Tinhorão, the explorer

Image: Adir Sodré


Commentary on the work of the critic and historian of Brazilian popular music José Ramos Tinhorão.

Since his first books in the 1960s, José Ramos Tinhorão has conquered a place in the sun in studies of our popular music: a place marked by controversy, extreme positions, the virulence of formulations. He abhorred bossa nova, for example, and wrote an entire book to denounce the “farce” of its penetration abroad – when, thanks to the distortion of ears by Americanization, he said, he only found fans in Brazil. However, little by little he would earn his laurels, that is, respect for his dedication to research, raising him to a level where he would become unbeatable.

Having traveled, always in search of documentation, the era of the radio, the gramophone, the theater, the cinema, the theme of women, blacks in Portugal and Brazil, the Indians, the Lusitanian origins of urban song, the fado, the modinha, instruments and instrumentalists, the serial, in reports that spanned over twenty books, embarked on new adventures. In the space of two years, he has provided us with no less than five volumes, four of which are new and a reprint, the fruit of his tireless investigations.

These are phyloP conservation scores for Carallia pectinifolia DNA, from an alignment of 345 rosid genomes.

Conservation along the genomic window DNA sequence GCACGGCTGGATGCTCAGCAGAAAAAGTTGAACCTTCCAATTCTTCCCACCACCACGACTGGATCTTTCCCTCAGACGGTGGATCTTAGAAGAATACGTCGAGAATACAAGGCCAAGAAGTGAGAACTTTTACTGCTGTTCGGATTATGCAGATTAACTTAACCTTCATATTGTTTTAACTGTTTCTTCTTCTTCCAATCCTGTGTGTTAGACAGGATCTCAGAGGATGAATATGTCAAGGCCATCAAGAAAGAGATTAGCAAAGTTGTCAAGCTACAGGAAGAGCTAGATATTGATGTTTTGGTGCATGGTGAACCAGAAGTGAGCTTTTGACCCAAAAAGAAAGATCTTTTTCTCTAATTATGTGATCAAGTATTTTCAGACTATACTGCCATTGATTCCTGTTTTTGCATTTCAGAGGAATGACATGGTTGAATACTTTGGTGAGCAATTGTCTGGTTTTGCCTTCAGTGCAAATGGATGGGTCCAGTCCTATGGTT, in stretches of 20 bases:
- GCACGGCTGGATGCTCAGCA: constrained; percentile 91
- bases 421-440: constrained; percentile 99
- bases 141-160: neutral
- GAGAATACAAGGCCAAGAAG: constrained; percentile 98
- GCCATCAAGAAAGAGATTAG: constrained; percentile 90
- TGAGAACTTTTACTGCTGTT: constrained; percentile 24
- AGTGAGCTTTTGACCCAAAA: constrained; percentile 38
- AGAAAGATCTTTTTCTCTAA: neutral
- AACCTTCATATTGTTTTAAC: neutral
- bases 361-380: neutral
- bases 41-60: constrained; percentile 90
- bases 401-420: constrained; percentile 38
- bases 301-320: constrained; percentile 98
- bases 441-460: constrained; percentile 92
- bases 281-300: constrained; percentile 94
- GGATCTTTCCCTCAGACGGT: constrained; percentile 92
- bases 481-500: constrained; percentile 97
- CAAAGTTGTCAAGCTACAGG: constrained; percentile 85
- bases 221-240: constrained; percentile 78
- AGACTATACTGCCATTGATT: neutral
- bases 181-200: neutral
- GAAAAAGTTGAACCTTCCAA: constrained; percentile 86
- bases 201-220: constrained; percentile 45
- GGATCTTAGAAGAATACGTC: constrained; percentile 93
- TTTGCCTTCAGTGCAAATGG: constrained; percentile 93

Leading the young The carnival press in Brazil – An overview of comic language (Hedra) reviews in the first part studies by other authors, especially Bakhtin, on jokes, whether oral or written. The second part focuses on journals, highlighting beanbags, or jokes in verses typical of that vehicle. It was Eneida de Moraes, in the monumental History of the Carioca Carnival (1958), who discovered the mine of newspapers devoted to carnival, who researched extensively, transcribing hitherto unknown beanbags.

The volume brings a third part, containing reviews of more than two hundred newspapers (1830-1959), with good yields. A pity that the author does not follow the practice of consigning the files where he found them, which he does only sporadically. As some are only mentioned through citations in other publications, the reader is not sure what to stick to. Tinhorão ends up proposing the carnival press as “Brazilian originality” – and, incidentally, his present work as well –, that is, something that never happened in other countries. Not even in Venice, Nice, Munich and New Orleans, world capitals of carnival?